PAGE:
Trump's push to reopen schools prematurely is an assault on states' rights that may prove deadly

Trump's push to reopen schools prematurely is an assault on states' rights that may prove deadly
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It's hard to avoid a sense of déjà vu as the Trump regime threatens to withhold federal education funding from states that refuse to re-open their schools this fall. The contours of the "debate," such as it is, perfectly align with the one we had a couple of months ago about re-opening businesses in the midst of a pandemic.

Then, as now, conservatives tried to frame the issue as a choice between re-opening and staying stuck in quarantine indefinitely. Those less moored to reality, including the President, insisted that proponents of quarantines were only motivated by a desire to undermine Trump's prospects for re-election. The real divide at the time was between those of us who wanted to follow the science, build up adequate testing and contact-tracing capacity and re-open safely once the rate of infection had declined, and those, mostly on the right, who wanted to re-open prematurely either because they believed we'd achieve herd immunity if we let the outbreak run its course or because they thought Covid-19 was a "hoax" that was no more serious than the seasonal flu.

Today, every parent is dying to get their kids back in school, regardless of their political leanings, ethnicity, socio-economic status, etc. Most parents--and most communities--are rightly wary about sending their kids to congregate indoors in the midst of the pandemic. And once again, Trump and his supporters are heedless of the obvious dangers, claiming that the guidelines issued by his own Centers for Disease Control and Prevention (CDC) for doing so safely are too onerous and threatening to withhold federal dollars from communities that won't bend to his will.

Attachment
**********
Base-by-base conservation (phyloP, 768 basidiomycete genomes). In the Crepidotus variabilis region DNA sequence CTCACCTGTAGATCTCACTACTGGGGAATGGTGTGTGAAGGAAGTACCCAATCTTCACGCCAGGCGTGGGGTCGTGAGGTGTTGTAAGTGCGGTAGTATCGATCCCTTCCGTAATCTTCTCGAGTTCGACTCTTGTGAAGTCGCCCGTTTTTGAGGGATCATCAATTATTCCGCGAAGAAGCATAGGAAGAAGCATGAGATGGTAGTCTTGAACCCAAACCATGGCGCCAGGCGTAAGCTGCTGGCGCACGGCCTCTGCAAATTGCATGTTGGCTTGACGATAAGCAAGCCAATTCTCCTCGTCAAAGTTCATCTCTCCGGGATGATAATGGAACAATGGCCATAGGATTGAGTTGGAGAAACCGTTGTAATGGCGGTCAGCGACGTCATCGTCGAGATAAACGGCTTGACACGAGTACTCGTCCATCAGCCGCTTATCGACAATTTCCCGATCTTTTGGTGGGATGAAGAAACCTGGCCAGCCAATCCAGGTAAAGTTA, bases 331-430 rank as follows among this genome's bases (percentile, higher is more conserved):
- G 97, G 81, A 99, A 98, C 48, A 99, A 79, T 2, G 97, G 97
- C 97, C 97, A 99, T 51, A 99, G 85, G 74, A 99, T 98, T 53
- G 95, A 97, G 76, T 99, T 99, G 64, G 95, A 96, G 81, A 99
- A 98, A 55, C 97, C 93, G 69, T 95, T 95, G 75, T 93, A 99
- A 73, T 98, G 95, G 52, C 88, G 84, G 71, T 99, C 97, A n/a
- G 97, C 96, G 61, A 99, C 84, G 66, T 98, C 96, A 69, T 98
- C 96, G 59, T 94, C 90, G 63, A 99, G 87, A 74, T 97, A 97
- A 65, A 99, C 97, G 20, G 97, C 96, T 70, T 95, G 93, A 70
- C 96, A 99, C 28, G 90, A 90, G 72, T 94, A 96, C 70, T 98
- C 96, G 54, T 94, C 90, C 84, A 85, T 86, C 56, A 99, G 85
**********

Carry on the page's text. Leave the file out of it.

And just as with the question of when to re-open businesses, Trump's narcissism renders him incapable of grasping that people actually care about not getting sick or dying.

Republicans won the fight over re-opening. States with Democratic governors did so more cautiously--with stricter rules in place and populations that are on average more accommodating to wearing masks in public--but re-open they did. In most cases, they did so at a time when most epidemiologists said it was still too soon, and that was in large part due to coercion by the federal government.

As I wrote last week, the GOP, which has long championed local control of government and states' rights when it was convenient, gave them little choice:

Trump and his party have steadfastly refused to include aid to state and local governments in the $3.6 trillion in Covid-19 relief funds doled out by the federal government to date.

The lockdowns have decimated state revenues even as their healthcare and other safety-net costs spiked. States are limited in their ability to borrow, so they’ve faced intense pressure to try to get their economies moving again to avoid massive layoffs that economists say would turn a crippling recession into another Great Depression.

Pushing to re-open without adequate planning in place to contain new outbreaks has proven disastrous.  California, Georgia, Florida and states across the Southwest State face staggering numbers of new infections. But state and local budgets remain a historic mess and the regime still believes that it can wish away Covid-19, get back to normal and have a decent shot at winning a second term in November. So they're going back to the playbook they used to force states to go along with their strategy.

It's not hard to see how this will play out. Republicans will try to turn opening schools into a political football. They'll argue that the harms of keeping kids at home outweigh the risks instead of developing any serious plans for opening schools back up safely or making the necessary investments to do so. The public, which polls consistently found to be opposed to re-opening the economy before the outbreak was contained, will not be on their side--certainly not with their kids' health in the balance.

And then, because policies grounded in delusion are inevitably overtaken by reality,  it will become apparent that we're nowhere near ready to re-open schools and Republicans will have no choice but to reluctantly acquiesce.  Some states with low infection rates and decent governance may be able to pull it off, but most kids will remain stuck at home, and their parents will be stuck with them.

When that happens, it's important to remember that nobody ever wanted to keep schools closed for a moment longer than necessary, and to connect the hardship of home-schooling one's stir-crazy children with Republicans' steadfast refusal to manage anything other than the politics of this pandemic.

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